Majik night for Smash

The meat, potato and two vege combo of lead guitar, rhythm guitar, bass and drums make up Majik Pixie Juice but from there the band leaves convention behind like it’s a dead planet.

Made up of former Gisborne blokes Jim Anderson, Murdoch Anderson, Jon Okeby and Ben Thompson the band doesn’t even do mic-gobbling, or lost-boys-in-dark-glasses publicity pictures. Just black-and-white caricatures.

Majik Pixie Juice’s (MPJ) musos, along with Okeby’s band Bluebirdz of Happiness, return to Gisborne next week as part of MPJ’s Mollymawk album release.

“MPJ is a collective, an idea, a dream, a concept, a band we started 20 years ago in the gloaming of a bright winter’s afternoon high up on a hill above Gisborne,” says Jim Anderson.

Basically the band was cobbled together for its first gig. Since then each of MPJ’s musicians performs with semi-professional bands. MPJ is an opportunity to cut loose a little.

“Someone asked what genre we are — bad rock,” says Anderson.

“But there is comedy there too, as well as chaos and experimentation.”

Do not be alarmed at the word experimentation. MPJ isn’t Bartok or Robert Fripp or anything.

“Our songs are tongue-in-cheek and have fun with convention,” says Anderson.

“I like to invent, dabble and mess around with everyday conventions. I’ve been a writer, a rigger, a pilot, a lecturer, a farmer and a musician but mostly I am lucky to have ended up with three of the greatest Gisborne musicians of their generation.”

Anderson also works in the film industry as props master and has experimented with filmmaking. A notable early film called Staunch the Bleak Flow he shot in Gisborne stars Mark Peters as Van Man, a returned Vietnam War veteran turned courier driver and hitman who is sent to eliminate a foe from the past but is thwarted by a supernatural presence mediated by the late Bill Pauly as Mr Death.

Anderson has purpose-built other footage that ties in with the MPJ’s playlist and, along with Staunch, it will be screened during the show.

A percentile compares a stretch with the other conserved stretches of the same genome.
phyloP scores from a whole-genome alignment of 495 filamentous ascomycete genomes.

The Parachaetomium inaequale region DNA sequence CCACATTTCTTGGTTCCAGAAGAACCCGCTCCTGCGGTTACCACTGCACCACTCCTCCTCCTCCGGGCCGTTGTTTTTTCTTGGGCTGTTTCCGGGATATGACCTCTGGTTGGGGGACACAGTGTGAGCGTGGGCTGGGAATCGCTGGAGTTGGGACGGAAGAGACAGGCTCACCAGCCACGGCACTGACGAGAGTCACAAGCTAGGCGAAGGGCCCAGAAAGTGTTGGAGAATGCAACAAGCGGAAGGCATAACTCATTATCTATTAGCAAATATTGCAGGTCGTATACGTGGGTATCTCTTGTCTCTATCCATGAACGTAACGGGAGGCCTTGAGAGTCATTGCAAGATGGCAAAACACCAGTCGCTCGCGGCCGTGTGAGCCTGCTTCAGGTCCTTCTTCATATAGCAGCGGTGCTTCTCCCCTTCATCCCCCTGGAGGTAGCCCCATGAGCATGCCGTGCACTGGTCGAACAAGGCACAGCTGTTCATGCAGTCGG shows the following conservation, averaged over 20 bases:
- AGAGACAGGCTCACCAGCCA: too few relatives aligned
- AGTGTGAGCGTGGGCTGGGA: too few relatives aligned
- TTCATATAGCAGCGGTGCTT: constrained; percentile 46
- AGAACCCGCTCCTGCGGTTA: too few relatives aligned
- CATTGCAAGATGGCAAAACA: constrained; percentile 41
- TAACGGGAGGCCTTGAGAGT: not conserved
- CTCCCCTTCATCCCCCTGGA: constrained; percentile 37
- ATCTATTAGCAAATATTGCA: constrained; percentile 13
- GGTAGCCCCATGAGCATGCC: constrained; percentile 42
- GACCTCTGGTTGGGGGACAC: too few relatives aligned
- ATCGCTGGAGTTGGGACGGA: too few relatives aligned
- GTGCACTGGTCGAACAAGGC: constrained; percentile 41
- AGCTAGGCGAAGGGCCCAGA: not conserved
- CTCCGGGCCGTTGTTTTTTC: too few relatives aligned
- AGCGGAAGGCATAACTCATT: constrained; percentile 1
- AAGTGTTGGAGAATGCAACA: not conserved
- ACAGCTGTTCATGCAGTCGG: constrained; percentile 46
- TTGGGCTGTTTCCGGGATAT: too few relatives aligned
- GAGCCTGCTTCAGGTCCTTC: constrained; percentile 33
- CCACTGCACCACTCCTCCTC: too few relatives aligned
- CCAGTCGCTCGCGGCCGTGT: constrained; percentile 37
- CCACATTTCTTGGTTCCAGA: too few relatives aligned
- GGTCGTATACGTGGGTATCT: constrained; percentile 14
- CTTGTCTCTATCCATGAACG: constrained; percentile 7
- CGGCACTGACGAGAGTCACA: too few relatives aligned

A selection of Anderson’s other music videos, and Staunch the Bleak Flow, can be viewed at https://tinyurl.com/y5c4jbjv

“We make videos, short films and such,” says Anderson.

“They’re concept-based and something akin to performance art. They’re on the interweb but no one ever watches them. Mainly we exist to perform.”

MPJ’s new album Mollymawk is named after the great Southern Albatross.

“That’s where I think we are heading creatively. Out to sea. There is no rhyme or reason to our songs. We just make them up about people, places and time as they come to us.”

Majik Pixie Juice, God, Bluebirdz of Happiness, and Superfly Killa, Smash Palace, Saturday, September 28. Contact the venue for more details.

The meat, potato and two vege combo of lead guitar, rhythm guitar, bass and drums make up Majik Pixie Juice but from there the band leaves convention behind like it’s a dead planet.

Made up of former Gisborne blokes Jim Anderson, Murdoch Anderson, Jon Okeby and Ben Thompson the band doesn’t even do mic-gobbling, or lost-boys-in-dark-glasses publicity pictures. Just black-and-white caricatures.

Majik Pixie Juice’s (MPJ) musos, along with Okeby’s band Bluebirdz of Happiness, return to Gisborne next week as part of MPJ’s Mollymawk album release.

“MPJ is a collective, an idea, a dream, a concept, a band we started 20 years ago in the gloaming of a bright winter’s afternoon high up on a hill above Gisborne,” says Jim Anderson.

Basically the band was cobbled together for its first gig. Since then each of MPJ’s musicians performs with semi-professional bands. MPJ is an opportunity to cut loose a little.

“Someone asked what genre we are — bad rock,” says Anderson.

“But there is comedy there too, as well as chaos and experimentation.”

Do not be alarmed at the word experimentation. MPJ isn’t Bartok or Robert Fripp or anything.

“Our songs are tongue-in-cheek and have fun with convention,” says Anderson.

“I like to invent, dabble and mess around with everyday conventions. I’ve been a writer, a rigger, a pilot, a lecturer, a farmer and a musician but mostly I am lucky to have ended up with three of the greatest Gisborne musicians of their generation.”

Anderson also works in the film industry as props master and has experimented with filmmaking. A notable early film called Staunch the Bleak Flow he shot in Gisborne stars Mark Peters as Van Man, a returned Vietnam War veteran turned courier driver and hitman who is sent to eliminate a foe from the past but is thwarted by a supernatural presence mediated by the late Bill Pauly as Mr Death.

Anderson has purpose-built other footage that ties in with the MPJ’s playlist and, along with Staunch, it will be screened during the show.

A selection of Anderson’s other music videos, and Staunch the Bleak Flow, can be viewed at https://tinyurl.com/y5c4jbjv

“We make videos, short films and such,” says Anderson.

“They’re concept-based and something akin to performance art. They’re on the interweb but no one ever watches them. Mainly we exist to perform.”

MPJ’s new album Mollymawk is named after the great Southern Albatross.

“That’s where I think we are heading creatively. Out to sea. There is no rhyme or reason to our songs. We just make them up about people, places and time as they come to us.”

Majik Pixie Juice, God, Bluebirdz of Happiness, and Superfly Killa, Smash Palace, Saturday, September 28. Contact the venue for more details.

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